America Is Powerless Due To Its Own Biased Policies
If you’ve never seen chickens come home to roost in real time, turn on your television. Watch the expanding military attacks by Israel, Hamas and Hizbullah, and listen to the background music from the United States, Iran and Syria. The widening war is primarily the result of four decades of failed hard-line policies by the United States and Israel, combined with moribund Arab diplomacy and leadership, and resurgent Iranian influence in the region.
The conflict is only partly about retrieving three captured Israeli soldiers held by Hizbullah and Hamas, or the thousands of Arab prisoners held by Israel. What we’re seeing is the predictable convergence of several popular and official forces in Arab and Iranian society that feel they have no other option than to defy, confront and resist the combined power of the United States and Israel. Mass popular sentiment in the Arab world is increasingly voting in elections for Islamist movements like the Muslim Brotherhood and Hamas. Resistance groups like Hizbullah and Hamas have much more effective and ample military means at their disposal than before, along with strong public support. Iran and Syria exploit this situation to fuel anti-American, anti-Israeli sentiments, tapping into global concerns about Israeli-American policies.
Israel is like an aging boxer who packs a mighty punch that is no longer effective, because its intended victims know how to absorb and evade it—and, more significantly, how to counterpunch with blows of their own. Behind their strutting demeanor and boastful threats, Israel’s generals and politicians flail helplessly, disoriented by the futility of their decision to rely primarily on military options to resolve what are at heart political disputes. The core issue remains the Palestinian-Israeli conflict, which can only be resolved by mutual recognition and security, by Israeli and Palestinian sovereign states who address the 1948 Palestinian-refugee issue equitably and legally.
Instead Israel today repeats tactics it has used without success at least five times before in Lebanon since 1968, including destroying dozens of bridges, roads and electricity plants as well as Beirut airport, targeting political institutions, and assassinating militant leaders. They have done the same thing to Palestinians for decades, claiming they aim to stop attacks against Israelis. In fact, they’ve generated exactly the opposite effect.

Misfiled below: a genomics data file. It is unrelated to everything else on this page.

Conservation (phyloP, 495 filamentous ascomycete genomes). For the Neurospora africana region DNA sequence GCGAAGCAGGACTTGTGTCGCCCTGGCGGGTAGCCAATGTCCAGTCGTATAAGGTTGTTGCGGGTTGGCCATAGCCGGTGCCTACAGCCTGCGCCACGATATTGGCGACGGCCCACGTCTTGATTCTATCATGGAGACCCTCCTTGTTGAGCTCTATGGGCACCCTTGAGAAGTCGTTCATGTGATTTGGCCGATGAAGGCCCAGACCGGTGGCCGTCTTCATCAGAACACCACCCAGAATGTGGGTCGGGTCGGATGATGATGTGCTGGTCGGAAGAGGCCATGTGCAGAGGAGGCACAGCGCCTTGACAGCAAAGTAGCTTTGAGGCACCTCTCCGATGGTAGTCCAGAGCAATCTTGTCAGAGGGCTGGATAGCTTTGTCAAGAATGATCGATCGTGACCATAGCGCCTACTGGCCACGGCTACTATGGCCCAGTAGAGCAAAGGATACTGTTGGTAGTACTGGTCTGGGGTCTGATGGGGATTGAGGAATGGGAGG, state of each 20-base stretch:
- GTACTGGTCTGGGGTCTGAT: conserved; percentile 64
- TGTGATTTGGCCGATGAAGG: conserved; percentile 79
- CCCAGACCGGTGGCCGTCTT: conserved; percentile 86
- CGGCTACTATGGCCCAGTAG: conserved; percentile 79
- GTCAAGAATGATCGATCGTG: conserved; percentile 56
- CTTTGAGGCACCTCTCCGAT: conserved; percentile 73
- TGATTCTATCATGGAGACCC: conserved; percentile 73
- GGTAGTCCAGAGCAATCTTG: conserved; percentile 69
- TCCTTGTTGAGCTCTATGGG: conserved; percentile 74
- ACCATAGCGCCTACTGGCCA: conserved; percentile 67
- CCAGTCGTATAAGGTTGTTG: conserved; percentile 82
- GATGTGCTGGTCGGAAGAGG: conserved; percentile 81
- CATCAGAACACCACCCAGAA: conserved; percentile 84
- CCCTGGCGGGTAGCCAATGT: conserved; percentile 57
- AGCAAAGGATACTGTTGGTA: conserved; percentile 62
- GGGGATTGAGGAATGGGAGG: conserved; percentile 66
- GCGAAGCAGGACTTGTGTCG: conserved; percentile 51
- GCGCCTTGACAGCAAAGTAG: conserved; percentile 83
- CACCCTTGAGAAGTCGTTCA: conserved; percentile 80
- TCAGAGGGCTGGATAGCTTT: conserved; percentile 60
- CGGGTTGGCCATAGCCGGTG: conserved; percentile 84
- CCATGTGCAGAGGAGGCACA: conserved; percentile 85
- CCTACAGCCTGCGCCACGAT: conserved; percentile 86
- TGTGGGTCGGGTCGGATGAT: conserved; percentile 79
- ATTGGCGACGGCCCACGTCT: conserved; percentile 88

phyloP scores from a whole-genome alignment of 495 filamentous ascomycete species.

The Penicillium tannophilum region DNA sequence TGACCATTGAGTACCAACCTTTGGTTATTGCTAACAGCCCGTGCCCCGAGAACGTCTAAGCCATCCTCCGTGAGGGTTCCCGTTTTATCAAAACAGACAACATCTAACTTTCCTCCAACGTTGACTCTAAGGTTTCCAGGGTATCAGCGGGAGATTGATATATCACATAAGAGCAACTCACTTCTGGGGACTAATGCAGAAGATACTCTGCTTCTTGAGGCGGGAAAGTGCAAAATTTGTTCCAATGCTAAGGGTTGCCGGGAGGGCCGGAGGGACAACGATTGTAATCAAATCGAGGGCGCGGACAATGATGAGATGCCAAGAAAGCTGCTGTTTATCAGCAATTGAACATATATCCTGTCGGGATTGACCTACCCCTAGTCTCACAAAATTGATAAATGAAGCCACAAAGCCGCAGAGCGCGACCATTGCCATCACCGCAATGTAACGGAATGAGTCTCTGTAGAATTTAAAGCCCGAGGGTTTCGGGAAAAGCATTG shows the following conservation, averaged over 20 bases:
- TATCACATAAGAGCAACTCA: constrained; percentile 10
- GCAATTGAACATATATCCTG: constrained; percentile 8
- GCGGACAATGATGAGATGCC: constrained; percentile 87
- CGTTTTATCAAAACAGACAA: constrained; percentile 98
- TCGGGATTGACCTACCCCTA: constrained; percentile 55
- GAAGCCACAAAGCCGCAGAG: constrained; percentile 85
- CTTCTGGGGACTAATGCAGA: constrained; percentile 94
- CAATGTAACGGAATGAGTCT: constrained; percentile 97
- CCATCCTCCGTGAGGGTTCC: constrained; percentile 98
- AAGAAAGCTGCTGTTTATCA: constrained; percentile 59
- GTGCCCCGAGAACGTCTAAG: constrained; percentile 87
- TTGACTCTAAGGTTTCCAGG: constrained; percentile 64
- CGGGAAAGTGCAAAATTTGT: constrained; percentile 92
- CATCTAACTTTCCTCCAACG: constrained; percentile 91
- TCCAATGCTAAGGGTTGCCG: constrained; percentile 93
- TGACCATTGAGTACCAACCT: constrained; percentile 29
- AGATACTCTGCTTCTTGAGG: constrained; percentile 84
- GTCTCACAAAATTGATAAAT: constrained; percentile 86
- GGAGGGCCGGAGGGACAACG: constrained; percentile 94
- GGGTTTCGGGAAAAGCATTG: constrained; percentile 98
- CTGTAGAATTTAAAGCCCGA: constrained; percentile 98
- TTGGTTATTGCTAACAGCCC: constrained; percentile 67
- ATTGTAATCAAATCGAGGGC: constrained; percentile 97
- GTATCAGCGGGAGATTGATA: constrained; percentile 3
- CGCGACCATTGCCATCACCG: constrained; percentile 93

With every new Israeli attack against Hamas and Hizbullah leaders or civilian populations, the Lebanese and Palestinian governments lose credibility and impact, opening the space for other groups to step in. Hamas and Hizbullah garner greater popular support, which enhances their effectiveness in guerrilla and resistance warfare, while they improve their technological capabilities. The anti-Israel, anti-U.S. resistance campaign led by Hamas and Hizbullah generates widespread political and popular support throughout the Middle East and much of the world. This accentuates the diplomatic and military impotence of Arab regimes, strengthens opposition movements like the Muslim Brotherhood, and allows determined, increasingly defiant governments in Tehran and Damascus to mobilize all the weapons available to them in the region.
The United States for its part is strangely marginal, having worked itself out of any significant role in this conflict for the moment. Its chosen policies have lined it up squarely with Israel. It has applied sanctions against, and thus cannot even talk to, Iran, Hizbullah and Hamas, and it has pressured and threatened Syria for years with only modest success. For the world’s only global power, America is peculiarly powerless in the current crisis in the Middle East, due to its own biased policies.
Nor are the Arab countries anywhere to be seen, having long ago lost the capacity or the will to act in a meaningful political manner. The United States and Israel are isolated and alone diplomatically, have less and less impact on their foes militarily and politically have painted themselves into a corner from which they are too vain or incompetent to escape. Therefore Islamist resistance movements and defiant governments appeal to Arab public opinion, but at a terrible cost of continued warfare and mass civilian suffering that will not resolve the underlying political conflicts. Many in the region criticize Hamas and Hizbullah for triggering Israel’s destructive wrath on their societies, but many more others cheer on as they watch Israel use more and more firepower with less and less impact.
While these chickens all come home to roost, one sane approach remains to be tried: a diplomatic negotiation that responds to the legitimate grievances of all parties in the Arab world, Israel and Iran. Instead of a widening regional war, perhaps someone more sensible than the current Arab, Israeli and American leaderships would step forward and propose a regional peace conference? If it is based on the equal rights of all parties, it will succeed; if it is based on Israel having greater rights to security than everyone else in the region, it will only give us more chickens to count.
Khouri is editor-at-large of the Beirut-based Daily Star newspaper and a syndicated columnist.
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